Impact of processing method on recovery of bacteria from wipes used in biological surface sampling

Autumn S. Downey, Sandra M. Da Silva, Nathan D. Olson, James J. Filliben and Jayne B. Morrow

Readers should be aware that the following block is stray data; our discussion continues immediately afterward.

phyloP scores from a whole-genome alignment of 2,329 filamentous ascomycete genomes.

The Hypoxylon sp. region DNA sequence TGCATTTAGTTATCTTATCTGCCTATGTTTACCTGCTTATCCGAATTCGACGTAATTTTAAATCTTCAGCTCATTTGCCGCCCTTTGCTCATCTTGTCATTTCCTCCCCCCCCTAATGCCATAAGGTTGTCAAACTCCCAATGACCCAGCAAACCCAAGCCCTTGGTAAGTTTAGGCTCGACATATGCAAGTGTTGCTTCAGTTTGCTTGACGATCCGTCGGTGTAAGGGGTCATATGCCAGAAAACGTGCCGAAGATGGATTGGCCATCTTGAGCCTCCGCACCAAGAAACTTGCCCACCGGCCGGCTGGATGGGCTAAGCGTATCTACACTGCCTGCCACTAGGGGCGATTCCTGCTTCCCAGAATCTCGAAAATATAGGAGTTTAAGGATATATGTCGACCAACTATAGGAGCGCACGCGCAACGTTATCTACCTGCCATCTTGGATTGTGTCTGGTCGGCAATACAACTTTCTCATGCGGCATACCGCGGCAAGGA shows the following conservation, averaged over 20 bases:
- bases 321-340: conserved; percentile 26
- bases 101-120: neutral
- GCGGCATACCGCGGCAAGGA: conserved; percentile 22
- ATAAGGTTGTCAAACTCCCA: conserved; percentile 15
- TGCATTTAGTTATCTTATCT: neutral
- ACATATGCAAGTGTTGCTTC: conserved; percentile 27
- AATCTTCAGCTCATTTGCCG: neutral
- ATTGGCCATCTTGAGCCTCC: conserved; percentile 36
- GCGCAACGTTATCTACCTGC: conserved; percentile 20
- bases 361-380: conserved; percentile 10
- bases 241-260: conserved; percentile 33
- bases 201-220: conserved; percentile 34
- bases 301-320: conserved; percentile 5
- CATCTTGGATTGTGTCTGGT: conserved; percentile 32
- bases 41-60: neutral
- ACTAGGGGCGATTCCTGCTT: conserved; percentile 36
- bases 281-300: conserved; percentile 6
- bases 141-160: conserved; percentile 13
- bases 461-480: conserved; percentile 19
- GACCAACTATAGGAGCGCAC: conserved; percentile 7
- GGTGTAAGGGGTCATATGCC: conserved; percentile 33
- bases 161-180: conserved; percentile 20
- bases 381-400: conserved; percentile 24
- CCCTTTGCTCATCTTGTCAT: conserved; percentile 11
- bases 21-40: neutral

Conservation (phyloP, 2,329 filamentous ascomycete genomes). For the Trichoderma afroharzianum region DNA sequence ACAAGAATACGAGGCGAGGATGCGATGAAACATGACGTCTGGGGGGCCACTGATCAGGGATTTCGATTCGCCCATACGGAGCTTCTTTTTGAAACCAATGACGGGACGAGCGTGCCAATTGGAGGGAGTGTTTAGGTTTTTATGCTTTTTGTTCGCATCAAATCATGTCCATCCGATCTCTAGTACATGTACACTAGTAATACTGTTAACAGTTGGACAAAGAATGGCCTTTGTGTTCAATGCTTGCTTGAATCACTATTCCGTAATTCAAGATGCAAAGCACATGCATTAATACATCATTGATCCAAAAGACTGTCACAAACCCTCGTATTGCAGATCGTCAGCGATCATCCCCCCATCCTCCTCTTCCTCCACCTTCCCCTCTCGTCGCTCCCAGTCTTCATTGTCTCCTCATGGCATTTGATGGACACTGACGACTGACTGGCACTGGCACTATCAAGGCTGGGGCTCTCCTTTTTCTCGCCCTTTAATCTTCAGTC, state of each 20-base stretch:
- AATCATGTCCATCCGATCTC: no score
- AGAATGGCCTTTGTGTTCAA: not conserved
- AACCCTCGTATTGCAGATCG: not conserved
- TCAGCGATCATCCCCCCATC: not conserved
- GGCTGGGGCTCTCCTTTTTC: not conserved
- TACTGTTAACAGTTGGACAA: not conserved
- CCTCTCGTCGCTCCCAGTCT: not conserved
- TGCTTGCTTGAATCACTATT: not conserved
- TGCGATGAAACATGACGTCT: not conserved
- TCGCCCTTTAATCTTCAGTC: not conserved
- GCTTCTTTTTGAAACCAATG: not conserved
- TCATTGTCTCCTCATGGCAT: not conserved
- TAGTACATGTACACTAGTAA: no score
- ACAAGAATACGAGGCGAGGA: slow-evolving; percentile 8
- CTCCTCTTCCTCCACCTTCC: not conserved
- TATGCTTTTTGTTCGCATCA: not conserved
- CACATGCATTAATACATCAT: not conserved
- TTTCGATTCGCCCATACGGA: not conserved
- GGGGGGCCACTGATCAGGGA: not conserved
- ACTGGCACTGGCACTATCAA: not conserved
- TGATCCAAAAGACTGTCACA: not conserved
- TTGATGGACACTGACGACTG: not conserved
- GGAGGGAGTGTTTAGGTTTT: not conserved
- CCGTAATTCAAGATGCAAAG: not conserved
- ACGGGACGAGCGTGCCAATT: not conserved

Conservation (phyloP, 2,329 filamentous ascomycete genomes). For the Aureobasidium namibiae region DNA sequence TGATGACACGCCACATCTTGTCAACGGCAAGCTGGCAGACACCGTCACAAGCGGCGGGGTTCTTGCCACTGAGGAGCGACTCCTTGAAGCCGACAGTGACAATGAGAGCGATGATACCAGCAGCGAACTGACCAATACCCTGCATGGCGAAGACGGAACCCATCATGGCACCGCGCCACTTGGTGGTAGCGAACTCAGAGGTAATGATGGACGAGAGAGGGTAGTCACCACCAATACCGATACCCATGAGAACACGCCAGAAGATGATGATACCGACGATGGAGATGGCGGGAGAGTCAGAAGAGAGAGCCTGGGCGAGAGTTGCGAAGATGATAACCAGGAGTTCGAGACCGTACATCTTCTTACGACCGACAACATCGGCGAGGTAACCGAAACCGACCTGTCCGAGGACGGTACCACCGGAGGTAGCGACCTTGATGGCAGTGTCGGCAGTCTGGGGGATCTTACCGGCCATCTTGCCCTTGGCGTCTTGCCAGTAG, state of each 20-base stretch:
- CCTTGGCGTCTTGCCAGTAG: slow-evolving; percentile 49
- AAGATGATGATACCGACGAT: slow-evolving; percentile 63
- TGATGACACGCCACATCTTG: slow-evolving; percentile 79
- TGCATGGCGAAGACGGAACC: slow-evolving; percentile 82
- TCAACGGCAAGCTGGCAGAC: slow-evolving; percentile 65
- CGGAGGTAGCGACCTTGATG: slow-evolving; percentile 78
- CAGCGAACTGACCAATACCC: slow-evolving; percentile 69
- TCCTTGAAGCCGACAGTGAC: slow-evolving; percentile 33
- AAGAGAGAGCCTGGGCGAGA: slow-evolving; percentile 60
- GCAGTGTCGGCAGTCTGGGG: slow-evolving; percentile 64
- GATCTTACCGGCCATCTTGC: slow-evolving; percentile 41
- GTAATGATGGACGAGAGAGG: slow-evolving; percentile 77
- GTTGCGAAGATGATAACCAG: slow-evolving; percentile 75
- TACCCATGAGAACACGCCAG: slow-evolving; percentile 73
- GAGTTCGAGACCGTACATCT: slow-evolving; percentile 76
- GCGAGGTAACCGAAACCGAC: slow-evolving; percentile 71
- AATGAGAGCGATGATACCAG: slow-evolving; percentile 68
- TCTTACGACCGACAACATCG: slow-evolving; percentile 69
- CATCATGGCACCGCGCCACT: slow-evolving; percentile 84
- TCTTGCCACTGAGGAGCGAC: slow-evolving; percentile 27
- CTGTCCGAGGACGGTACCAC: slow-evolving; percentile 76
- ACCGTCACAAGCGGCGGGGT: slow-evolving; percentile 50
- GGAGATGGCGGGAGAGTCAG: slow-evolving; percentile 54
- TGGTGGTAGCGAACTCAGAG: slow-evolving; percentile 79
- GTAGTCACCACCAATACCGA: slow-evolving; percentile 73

Environmental sampling for microbiological contaminants is a key component of hygiene monitoring and risk characterization practices used to ensure public health and product integrity.  The reliability of traditional surface sampling methods came under intense scrutiny in 2001 following the widespread contamination of multiple large building complexes with spores identified as Bacillus anthracis.  The qualitative results primarily reported during that event were found to be insufficient for building characterization to assess source and extent of contamination as well as decontamination effectiveness.  In addition to biodefense-related surface sampling needs, emerging hygiene requirements in food production and clinical settings are also fueling demand for improved reliability and efficiency of traditional surface sampling methods.  As a result, over the last decade needs for quantitative assessment capabilities have driven research on the relative effectiveness of different sampling processes as well as the development of validated surface sampling and sample processing methods.  However, confidence in surface sampling results, both in the field and in controlled laboratory studies, has been undermined by large variation in sampling performance results.  Sources of variation include controlled parameters such as sampling materials and processing methods, which often differ among studies, as well as random and systematic error; however, the relative contributions of these factors remain unclear.  The objective of this study was to determine the relative impacts of sample processing methods, including extraction solution and physical dissociation method (vortexing and sonication), on recovery of Gram-positive (Bacillus cereus) and Gram-negative (Burkholderia thailandensis and Escherichia coli) bacteria from directly inoculated wipes.  This work showed that target organism had the largest impact on extraction efficiency and recovery precision, as measured by traditional colony counts.  Physical dissociation method (PDM) had negligible impact, while the effect of the extraction solution was organism dependent.  Overall however, extraction of wipes in PBS with 0.04% Tween 80 (PBST) resulted in highest mean recovery across all three organisms.  The observed differences in recovery between extraction methods and microorganisms could not be attributed to loss of cell viability.  The results from this study contribute to a better understanding of the factors that influence sampling performance, which is prerequisite to the intelligent design and optimization of robust methods that meet multidisciplinary surface sampling needs.